Camping Made Easier

By Elissa Leibowitz Poma
Special to The Washington Post
Sunday, January 1, 2006

Q. Do any car rental agencies or trailer companies rent pop-up campers and a car? I would like to travel out West and be able to leave the camper at the campsite.

Michael Hoelscher, Warrenton

A. One of the drawbacks of renting an RV as your getaway car is that you have to take it everywhere you go, even if it's just to a restaurant or on a day trip. The idea of renting a car and a detachable camper or travel trailer could be more appealing.

However, rental car agencies generally do not allow you to hitch and haul, and we were unable to find any outlets that rent both the vehicle and the camper.

The best alternative to a full-size RV is a small, maneuverable camper van or compact RV. Some have the same fuel efficiency as a sport-utility vehicle and many can be parked in normal parking spots, according to the camper van company Roadtrek (888-762-3873, ). They're touted for their good road stability and four-wheel drive.

In Arizona, Owner's RV Rental (800-793-7460, ) has vans as short as 20 feet. The company arranges rentals from private owners, who often pick up and drop off travelers at the airport. Prices start at $99 daily and $599 weekly. Another outlet is California Campers (650-216-0000, ), with a pair of locations outside San Francisco and Los Angeles. Its Volkswagen Westfalia camper vans get 18 to 21 miles to the gallon. Prices start at $75 daily and $500 weekly.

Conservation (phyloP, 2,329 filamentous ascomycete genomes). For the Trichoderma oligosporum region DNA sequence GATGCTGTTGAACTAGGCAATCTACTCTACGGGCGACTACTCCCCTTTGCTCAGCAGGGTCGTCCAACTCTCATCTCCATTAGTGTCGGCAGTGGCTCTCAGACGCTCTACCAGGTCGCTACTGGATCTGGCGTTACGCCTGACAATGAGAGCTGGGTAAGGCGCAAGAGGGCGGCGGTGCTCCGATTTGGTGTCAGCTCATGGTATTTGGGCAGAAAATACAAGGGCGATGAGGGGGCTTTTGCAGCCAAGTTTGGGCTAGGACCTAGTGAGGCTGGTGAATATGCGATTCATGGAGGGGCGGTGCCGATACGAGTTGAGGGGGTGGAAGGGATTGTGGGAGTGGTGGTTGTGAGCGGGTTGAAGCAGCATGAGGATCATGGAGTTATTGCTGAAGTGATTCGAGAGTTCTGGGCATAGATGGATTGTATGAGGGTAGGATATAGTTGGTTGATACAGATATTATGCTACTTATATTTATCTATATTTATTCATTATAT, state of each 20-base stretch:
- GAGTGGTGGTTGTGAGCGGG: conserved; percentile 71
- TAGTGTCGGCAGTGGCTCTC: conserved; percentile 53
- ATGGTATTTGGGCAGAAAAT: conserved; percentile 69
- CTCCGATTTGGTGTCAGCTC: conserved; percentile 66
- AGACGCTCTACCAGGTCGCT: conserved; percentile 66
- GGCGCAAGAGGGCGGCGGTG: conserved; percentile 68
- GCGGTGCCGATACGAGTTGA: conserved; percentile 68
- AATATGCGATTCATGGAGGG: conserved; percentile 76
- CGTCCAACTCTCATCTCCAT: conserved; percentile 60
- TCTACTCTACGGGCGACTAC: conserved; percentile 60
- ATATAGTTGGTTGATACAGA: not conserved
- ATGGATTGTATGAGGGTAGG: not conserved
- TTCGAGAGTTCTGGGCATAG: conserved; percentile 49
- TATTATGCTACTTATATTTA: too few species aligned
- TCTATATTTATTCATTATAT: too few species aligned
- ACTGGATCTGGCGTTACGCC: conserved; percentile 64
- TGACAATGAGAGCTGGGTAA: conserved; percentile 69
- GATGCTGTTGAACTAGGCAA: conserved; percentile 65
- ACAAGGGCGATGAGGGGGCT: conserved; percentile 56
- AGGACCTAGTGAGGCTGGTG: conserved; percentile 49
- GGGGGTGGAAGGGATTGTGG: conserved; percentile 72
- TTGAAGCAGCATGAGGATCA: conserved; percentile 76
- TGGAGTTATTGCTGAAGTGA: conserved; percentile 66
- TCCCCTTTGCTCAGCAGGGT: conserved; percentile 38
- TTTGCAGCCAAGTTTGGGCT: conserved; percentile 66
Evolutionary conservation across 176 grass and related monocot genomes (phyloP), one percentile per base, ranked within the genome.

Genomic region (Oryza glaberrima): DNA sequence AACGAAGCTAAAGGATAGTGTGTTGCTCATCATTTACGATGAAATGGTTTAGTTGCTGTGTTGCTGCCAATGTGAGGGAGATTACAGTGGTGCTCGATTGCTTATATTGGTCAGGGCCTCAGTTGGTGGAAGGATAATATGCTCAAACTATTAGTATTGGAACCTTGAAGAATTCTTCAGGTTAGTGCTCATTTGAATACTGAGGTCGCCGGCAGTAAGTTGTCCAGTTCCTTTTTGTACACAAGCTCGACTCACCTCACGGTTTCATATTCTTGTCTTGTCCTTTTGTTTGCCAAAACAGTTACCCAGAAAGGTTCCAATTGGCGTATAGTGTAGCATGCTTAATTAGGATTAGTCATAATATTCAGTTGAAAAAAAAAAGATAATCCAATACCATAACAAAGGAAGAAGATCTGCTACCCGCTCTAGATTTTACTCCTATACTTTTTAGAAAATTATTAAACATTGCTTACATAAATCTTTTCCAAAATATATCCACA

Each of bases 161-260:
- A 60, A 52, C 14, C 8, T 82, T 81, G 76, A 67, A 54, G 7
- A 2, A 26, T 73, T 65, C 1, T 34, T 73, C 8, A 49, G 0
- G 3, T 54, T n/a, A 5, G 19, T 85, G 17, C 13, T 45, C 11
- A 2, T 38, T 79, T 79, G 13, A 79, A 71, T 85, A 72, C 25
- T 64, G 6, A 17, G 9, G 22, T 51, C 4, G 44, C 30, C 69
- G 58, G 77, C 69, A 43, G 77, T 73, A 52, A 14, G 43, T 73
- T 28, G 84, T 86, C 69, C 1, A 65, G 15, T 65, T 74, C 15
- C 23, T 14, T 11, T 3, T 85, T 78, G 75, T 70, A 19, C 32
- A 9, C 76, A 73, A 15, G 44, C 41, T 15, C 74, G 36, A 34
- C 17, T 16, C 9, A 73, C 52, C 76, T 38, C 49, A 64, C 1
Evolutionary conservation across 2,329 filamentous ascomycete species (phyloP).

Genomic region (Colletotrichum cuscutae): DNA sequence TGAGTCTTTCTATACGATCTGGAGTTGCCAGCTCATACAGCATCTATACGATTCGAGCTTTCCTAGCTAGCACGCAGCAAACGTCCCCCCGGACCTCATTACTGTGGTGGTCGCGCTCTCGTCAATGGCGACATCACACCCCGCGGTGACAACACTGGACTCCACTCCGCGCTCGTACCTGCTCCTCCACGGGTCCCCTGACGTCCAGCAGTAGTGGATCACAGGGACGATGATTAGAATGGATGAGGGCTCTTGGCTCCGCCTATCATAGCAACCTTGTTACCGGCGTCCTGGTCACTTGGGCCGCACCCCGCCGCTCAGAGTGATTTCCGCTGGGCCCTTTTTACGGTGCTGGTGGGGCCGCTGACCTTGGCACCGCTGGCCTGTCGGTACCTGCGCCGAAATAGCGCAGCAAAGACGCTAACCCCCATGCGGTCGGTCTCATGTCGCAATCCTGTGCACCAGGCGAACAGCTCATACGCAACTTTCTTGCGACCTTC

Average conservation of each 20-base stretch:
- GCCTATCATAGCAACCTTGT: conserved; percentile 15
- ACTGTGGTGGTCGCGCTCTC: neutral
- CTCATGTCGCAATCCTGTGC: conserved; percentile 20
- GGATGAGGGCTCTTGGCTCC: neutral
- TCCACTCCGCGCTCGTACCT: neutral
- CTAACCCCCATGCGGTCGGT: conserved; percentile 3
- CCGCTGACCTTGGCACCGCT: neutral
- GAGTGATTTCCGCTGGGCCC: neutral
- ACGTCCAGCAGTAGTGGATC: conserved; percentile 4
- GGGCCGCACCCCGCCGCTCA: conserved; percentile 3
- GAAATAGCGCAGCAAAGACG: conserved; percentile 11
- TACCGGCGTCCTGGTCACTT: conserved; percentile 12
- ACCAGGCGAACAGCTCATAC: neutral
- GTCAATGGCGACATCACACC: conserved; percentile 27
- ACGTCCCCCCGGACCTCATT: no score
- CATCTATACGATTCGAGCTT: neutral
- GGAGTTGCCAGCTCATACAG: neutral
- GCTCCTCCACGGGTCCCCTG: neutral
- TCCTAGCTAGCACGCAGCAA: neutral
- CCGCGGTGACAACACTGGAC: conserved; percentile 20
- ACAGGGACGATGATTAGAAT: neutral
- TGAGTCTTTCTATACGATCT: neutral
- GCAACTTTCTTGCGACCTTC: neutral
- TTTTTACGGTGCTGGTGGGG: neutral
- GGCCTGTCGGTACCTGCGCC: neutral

Cruise America (800-327-7799, ) rents compact RVs as short as 22 feet. Prices vary according to locale.

For additional listings, check out RvNetLinx on the Web ( ) and click on "Rentals."

Naples, Italy, seems notorious for crime. Is it safe?

John Cece, Lanham

While Naples -- the capital of Campania, a region in southern Italy -- is often described as a coarse and frenzied city, it's situated along one of the most stunning coastlines in all of Europe and does have its charm. It has its share of petty crimes, too, including pocket-picking and purse-snatching. But "there is little difference to the criminal element found in Naples versus what one would find in any busy city," says Douglas Feinstein, president of Bravo Italian Tours of Chicago.

The U.S. State Department ( ) advises travelers to be cautious in the train and bus stations and on the streets, especially at night -- practical counsel when traveling anywhere. The State Department also reports that tourists in Naples, Rome and Florence have been robbed after assailants laced their beverages with drugs. Be cautious, therefore, when a handsome stranger offers to buy you a cappuccino or glass of wine. Jim Zurer, owner of Zurer Travel -- a Washington agency specializing in trips to Italy -- says the popular Piazza Garibaldi is also a spot in which to stay alert.

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